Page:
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TitreChlorite diagenesis in reservoir sandstones of the Lower Missisauga Formation, offshore Nova Scotia
AuteurGould, K; Pe-Piper, G; Piper, D J W
SourceAtlantic Geoscience Society Abstracts: 2008 Colloquium & Annual General Meeting; Atlantic Geology vol. 44, 2008 p. 14
LiensOnline - En ligne
Séries alt.Secteur des sciences de la Terre, Contribution externe 20080073
RéunionAtlantic Geoscience Society 34th Colloquium and Annual General Meeting; Dartmouth, NS; CA; février 1-2, 2008
Documentpublication en série
Mediapapier; en ligne; numérique
ProvinceRégion extracotière de l'est
Sujetsroches sédimentaires; grès; diagenèse; faciès sédimentaires; faciès à chlorite; chlorite; sedimentation; milieu sédimentaire; Formation de Lower Missisauga ; sédimentologie; géologie marine
Résumé(disponible en anglais seulement)
Diagenetic chlorite rims on quartz grains preserve porosity by preventing the formation of secondary, pore-filling quartz overgrowths in wells from the Venture and Thebaud fields. Elsewhere, in the Norwegian Sea and the US Gulf Coast, such chlorite rims have been interpreted as an early burial diagenetic feature related to the input of iron from rivers or volcanic activity, or to later diagenesis by basinal fluids. The purpose of this study is to evaluate which hypothesis is applicable to the Scotian Basin.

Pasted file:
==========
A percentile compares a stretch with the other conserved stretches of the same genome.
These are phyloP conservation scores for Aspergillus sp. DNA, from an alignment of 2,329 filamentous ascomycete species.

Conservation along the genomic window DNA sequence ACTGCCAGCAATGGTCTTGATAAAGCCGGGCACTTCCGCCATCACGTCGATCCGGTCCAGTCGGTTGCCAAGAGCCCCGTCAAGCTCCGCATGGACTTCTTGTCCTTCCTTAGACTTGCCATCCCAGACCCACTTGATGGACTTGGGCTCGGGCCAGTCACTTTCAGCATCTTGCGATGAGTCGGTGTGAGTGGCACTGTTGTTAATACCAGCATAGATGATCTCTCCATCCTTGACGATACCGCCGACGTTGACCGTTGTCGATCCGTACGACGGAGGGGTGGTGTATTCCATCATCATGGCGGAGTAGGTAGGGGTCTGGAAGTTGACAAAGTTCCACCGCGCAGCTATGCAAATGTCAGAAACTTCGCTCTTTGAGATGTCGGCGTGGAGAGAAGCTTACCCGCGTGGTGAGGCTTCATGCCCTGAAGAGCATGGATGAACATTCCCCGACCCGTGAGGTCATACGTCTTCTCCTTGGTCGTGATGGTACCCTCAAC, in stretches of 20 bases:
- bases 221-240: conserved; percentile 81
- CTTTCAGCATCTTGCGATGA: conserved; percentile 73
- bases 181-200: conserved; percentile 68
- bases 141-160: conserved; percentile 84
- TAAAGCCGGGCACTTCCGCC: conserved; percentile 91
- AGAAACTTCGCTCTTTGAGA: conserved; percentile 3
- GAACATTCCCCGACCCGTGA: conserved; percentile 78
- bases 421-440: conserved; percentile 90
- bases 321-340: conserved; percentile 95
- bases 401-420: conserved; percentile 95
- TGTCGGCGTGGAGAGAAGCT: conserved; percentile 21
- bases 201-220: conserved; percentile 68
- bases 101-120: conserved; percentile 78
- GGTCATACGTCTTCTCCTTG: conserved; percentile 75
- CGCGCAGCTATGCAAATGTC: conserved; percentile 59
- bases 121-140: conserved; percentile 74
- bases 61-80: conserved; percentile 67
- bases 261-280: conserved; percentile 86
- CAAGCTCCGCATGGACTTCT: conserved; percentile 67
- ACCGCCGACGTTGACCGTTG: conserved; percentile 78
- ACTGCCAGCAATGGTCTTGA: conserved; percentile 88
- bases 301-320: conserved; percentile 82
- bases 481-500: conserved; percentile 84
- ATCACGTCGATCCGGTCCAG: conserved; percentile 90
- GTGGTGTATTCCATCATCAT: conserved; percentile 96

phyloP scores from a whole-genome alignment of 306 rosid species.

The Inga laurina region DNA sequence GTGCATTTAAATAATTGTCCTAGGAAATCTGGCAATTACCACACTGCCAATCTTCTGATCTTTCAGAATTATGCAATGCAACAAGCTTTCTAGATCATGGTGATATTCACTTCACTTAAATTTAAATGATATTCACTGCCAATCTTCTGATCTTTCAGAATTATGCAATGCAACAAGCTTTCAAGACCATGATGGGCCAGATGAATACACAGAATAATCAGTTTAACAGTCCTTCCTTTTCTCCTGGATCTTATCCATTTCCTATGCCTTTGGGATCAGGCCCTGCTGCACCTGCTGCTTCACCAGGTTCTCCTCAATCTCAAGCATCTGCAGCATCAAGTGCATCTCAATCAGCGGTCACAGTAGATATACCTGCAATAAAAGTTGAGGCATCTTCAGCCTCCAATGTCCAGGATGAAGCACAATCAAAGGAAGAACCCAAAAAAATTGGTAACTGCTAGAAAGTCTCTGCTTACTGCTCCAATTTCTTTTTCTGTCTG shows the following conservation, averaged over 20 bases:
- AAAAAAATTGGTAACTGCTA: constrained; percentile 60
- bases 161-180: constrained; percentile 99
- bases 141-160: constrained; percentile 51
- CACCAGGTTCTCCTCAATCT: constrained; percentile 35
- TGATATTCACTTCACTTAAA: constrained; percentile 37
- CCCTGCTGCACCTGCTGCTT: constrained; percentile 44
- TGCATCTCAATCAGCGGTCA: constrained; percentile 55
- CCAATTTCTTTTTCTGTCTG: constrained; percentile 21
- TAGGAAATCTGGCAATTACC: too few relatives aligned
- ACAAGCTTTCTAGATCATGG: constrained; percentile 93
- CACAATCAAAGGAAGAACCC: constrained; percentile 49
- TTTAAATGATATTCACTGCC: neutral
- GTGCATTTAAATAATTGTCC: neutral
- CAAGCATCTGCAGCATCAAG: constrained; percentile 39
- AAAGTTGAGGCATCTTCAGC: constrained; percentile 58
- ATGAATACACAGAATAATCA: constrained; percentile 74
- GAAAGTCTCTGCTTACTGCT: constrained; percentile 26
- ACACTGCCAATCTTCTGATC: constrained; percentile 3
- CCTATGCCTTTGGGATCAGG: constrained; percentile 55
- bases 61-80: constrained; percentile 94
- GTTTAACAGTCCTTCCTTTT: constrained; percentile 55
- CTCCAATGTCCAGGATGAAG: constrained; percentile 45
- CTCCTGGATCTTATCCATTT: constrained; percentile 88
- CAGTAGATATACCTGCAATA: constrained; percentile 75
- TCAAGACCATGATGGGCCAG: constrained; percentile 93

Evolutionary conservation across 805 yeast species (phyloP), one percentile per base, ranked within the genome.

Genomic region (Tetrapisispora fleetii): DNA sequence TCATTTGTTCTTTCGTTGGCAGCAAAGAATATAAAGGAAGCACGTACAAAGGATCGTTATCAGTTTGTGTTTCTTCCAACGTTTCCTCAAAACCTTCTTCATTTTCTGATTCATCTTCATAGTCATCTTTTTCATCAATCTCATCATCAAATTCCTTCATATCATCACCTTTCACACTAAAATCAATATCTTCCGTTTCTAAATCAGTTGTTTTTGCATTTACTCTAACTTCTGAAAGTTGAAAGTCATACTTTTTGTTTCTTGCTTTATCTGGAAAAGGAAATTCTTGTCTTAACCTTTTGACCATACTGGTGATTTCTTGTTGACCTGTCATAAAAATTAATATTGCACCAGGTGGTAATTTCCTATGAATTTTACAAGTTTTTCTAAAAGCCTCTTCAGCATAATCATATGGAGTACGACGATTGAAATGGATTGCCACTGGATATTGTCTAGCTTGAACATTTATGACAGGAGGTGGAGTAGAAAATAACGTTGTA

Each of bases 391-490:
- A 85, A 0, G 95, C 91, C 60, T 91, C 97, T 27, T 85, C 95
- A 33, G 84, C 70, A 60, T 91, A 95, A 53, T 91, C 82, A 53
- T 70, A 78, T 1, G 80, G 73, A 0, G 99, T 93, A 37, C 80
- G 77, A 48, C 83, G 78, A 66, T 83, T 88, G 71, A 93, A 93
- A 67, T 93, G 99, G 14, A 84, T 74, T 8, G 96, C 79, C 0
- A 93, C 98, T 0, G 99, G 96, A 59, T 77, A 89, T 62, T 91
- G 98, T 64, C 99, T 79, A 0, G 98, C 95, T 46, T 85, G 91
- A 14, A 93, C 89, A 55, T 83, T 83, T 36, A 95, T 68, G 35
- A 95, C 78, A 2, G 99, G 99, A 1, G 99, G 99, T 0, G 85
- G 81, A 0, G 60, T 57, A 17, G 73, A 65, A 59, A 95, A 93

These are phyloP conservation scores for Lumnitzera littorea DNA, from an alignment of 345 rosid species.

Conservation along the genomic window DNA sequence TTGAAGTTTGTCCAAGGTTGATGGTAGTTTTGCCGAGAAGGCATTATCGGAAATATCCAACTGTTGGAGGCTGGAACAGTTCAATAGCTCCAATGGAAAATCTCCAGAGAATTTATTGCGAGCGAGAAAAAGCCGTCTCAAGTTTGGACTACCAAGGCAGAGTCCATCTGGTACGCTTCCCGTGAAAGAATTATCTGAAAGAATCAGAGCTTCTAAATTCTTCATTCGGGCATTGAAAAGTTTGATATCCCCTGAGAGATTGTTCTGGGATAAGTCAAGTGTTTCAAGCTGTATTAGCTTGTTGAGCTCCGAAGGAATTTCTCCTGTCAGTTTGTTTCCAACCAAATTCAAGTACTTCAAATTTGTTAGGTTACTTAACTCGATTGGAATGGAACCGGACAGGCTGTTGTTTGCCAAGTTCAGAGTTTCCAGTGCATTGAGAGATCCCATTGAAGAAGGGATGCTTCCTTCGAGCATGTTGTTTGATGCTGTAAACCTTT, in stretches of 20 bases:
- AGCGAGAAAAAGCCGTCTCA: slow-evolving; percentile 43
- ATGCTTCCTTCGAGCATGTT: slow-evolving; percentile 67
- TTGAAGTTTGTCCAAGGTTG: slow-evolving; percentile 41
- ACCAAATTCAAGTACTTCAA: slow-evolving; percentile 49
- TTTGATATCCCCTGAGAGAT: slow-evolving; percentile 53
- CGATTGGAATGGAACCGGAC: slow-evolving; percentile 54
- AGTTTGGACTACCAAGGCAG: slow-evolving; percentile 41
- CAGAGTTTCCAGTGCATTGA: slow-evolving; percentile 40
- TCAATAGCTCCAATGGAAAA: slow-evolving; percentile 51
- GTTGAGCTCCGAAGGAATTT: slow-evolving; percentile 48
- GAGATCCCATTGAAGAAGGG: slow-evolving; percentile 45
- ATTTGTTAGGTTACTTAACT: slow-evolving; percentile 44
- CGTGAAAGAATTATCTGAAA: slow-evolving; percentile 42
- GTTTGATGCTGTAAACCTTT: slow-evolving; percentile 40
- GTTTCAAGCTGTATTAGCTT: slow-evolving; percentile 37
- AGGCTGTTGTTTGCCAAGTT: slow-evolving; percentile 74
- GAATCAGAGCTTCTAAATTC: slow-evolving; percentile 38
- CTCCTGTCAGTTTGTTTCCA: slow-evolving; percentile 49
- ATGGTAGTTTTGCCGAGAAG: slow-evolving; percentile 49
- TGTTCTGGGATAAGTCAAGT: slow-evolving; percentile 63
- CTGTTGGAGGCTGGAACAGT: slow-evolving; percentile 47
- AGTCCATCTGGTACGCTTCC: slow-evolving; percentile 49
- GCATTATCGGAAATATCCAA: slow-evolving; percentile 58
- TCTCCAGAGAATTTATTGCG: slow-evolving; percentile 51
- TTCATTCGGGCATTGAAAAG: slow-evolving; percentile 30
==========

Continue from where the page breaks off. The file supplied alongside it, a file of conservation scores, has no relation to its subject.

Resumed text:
A set of 45 sandstone samples from conventional cores were analyzed for mineralogy in thin section, mineral composition by electron microprobe, whole-rock chemistry, and X-ray diffraction. From analytical data, it can be argued that a precursor iron-rich clay has diagenetically altered to form chlorite rims during early burial diagenesis, before widespread precipitation of pore-filling kaolinite and quartz overgrowths. The depositional environment, including the degree of bioturbation, may influence formation of early Fe-rich clay
coatings. The quality of the final chlorite rim depends on the sea floor diagenetic environment, apparent from the correlation between the quality of chlorite rims and phosphorus. The conditions that favour precipitation of phosphate must also result in Fe-rich clay coatings and may also make some coatings a better precursor than others for the conversion to chlorite during burial diagenesis. The presence of other Fe-rich minerals may also indicate an abundant supply of iron in the early diagenetic environment.